13 February 2013

Nigeria: Mark Vows Senate 'Bite' If Jonathan Fails to Sack Maina

After nearly a year prodding one of Nigeria's alleged biggest fraudsters, the Senate, on Wednesday, brushed aside partisan and ethnic divide, with a unanimous resolution asking President Goodluck Jonathan to fire, and prosecute the police pension task team head, Abdulrasheed Maina, accused in a N195 billion pension fraud.

For a 109-member senate, 108 senators filed the motion and passed it, led by the Majority Leader, Victor Ndoma-Egba. The exception was the Senate President, David Mark, the presiding officer.

If Mr. Jonathan, who, like past presidents, has flouted past resolutions of the Senate without consequences, ignores this one, the senate will "bite", Mr. Mark warned, appearing livid during an unusually stormy session.

The president has a choice between Mr. Maina, accused of unimaginable fraud, and the Senate, Mr. Mark said.

"The executive now has to choose between Maina and the Senate, that is the bottom line," he said. "If they chose to go along with Maina, fine, we will react accordingly. And to extend the hand of friendship is the correct thing to do because we must work together. There is no running away from that one. It is a test case. If Maina remains, then the Senate will react appropriately and I don't think we are short of ideas nor are we short of what we want to do. We know the step to take."

"Let me assure you that the Senate has the teeth to bite and it will bite when it is time to bite. Nobody can stop it," Mr. Mark added.

The senate also ordered the Inspector General of police, Mohammed Abubakar, to appear before it and explain why Mr. Maina has since not been arrested despite senate's summons.

Mr. Maina has been at the centre of a multibillion police pension scam investigated by the senate since February 2012, with allegations linking him to more than N100 billion of missing savings.

Mr. Maina has denied the charges.

Six federal civil servants are currently facing trial over the scam. A fortnight ago, one of the suspects, Yusuf Yakubu, received a controversial court ruling allowing him to N750,000 in lieu of a two year jail term, after pleading guilty to stealing N2 billion alone.

The ruling sparked outrage, forcing the Economic and Financial Crimes Commission, EFCC, to initiate fresh charges.

Extending through months, the Senate probe became unusually protracted after the powerful head of the Task Team, Mr. Maina, who was appointed by President Jonathan to sanitize an already corrupt pension system, turned out accused of far bigger fraud, and refused to submit to the investigation.

Lawmakers said Mr. Maina reduced the number of ghost pensioners which he met, and then turned around to introduce his own figures, a means he used to siphon the billions.

Mr. Maina has ignored several summons by the investigating committee-Joint Senate Committee on Establishment, Pubic Service and Local Governments- headed by Aloysius Etok. He has however accused the committee of receiving a N3 billion bribe from him Senators reject the allegation.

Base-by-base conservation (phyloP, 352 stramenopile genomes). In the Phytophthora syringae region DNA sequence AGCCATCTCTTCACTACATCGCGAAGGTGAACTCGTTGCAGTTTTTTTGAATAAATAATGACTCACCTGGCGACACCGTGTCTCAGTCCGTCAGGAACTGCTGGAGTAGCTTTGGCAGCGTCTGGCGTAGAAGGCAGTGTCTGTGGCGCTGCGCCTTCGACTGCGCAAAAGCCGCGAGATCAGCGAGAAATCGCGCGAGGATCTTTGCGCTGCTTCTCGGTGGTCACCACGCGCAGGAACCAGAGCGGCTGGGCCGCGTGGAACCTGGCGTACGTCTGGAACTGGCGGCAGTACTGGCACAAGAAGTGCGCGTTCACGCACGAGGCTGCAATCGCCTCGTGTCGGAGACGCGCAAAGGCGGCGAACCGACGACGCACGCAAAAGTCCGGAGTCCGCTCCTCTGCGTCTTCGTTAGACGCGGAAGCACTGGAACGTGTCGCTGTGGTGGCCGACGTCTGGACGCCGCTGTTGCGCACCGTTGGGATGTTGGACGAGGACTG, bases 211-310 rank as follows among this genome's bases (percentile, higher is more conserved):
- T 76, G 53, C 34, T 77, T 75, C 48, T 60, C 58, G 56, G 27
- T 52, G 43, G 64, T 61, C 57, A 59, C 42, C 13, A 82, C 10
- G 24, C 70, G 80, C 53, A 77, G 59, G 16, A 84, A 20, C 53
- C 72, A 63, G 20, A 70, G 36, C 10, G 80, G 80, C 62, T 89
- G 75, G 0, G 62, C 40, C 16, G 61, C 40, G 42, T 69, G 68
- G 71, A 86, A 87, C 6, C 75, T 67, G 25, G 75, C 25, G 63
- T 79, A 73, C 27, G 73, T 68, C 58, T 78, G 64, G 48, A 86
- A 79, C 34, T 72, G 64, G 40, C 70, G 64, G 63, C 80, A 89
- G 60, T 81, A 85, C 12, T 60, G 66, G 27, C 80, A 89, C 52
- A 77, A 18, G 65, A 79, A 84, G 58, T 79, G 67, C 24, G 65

The task force chairman accused the senate committee of bias after the committee issued preliminary reports indicting him; prompting the senate to reject the report, and re-constitute an expanded committee for a fresh evaluation of the case.

Deputy Leader, Abdul Ningi and Chief Whip, Bello Gwarzo, were made part of the review team.

"I said that he (Maina) should be given a fair chance to come and explain himself and expose anybody here who asked him for anything," Mr. Mark said in detailed narrative.

"If we hurried over it, it could appear as if it is a cover up and I didn't want to do that. I called the two committee chairmen and I asked them if they have been reading what Maina has been publishing in the pages of paper and I also directed that they should invite Maina, go for a public hearing and get the media houses to be there and let Maina say in the front of the media houses and before this nation to say who asked him for bribe and I think that's fair."

While that happened, Mr. Mark said, Mr. Maina sent him petitions, which he replied, insisting he appear before the committee.

The Senate President said he ordered Mr. Maina's arrest after he repeatedly ignored the committee. For months, Mr. Mark said, the police have returned with multiple excuses on why they could not arrest the pension boss.

In December, the Aloysius Etok-led committee had said it was confronting a cabal more powerful than the notorious fuel subsidy clique, and backed by very top government officials.

"In the performance of pension probe, I realized I have stepped on very powerful toes, I can tell you that pension cabal is worse than oil cabal," Mr. Etok said.

Somewhat a bullish figure, Mr. Maina shocks the lawmakers with his seemingly arrogant style, walking in and out of meetings on the few times he attends them, addressing the media with accusation he has been asked for bribes, and towing along a large size of security detail including the police and the State Security Service.

Mr. Mark said while the police claimed Mr. Maina could not be arrested, the pension boss continued to hold press briefings. The delayed investigation, he said, was to be fair to Mr. Maina and ensure he was given fair hearing.

"That is the bottom line of this, he has crucified himself," the senate president said. "We can't enumerate the sins of Maina, they are too many and like Senator Adeyeye said, when God decided to give people manners, Maina just decided to be absent. There is no phrase that anybody has used on Maina here today that is not correct."

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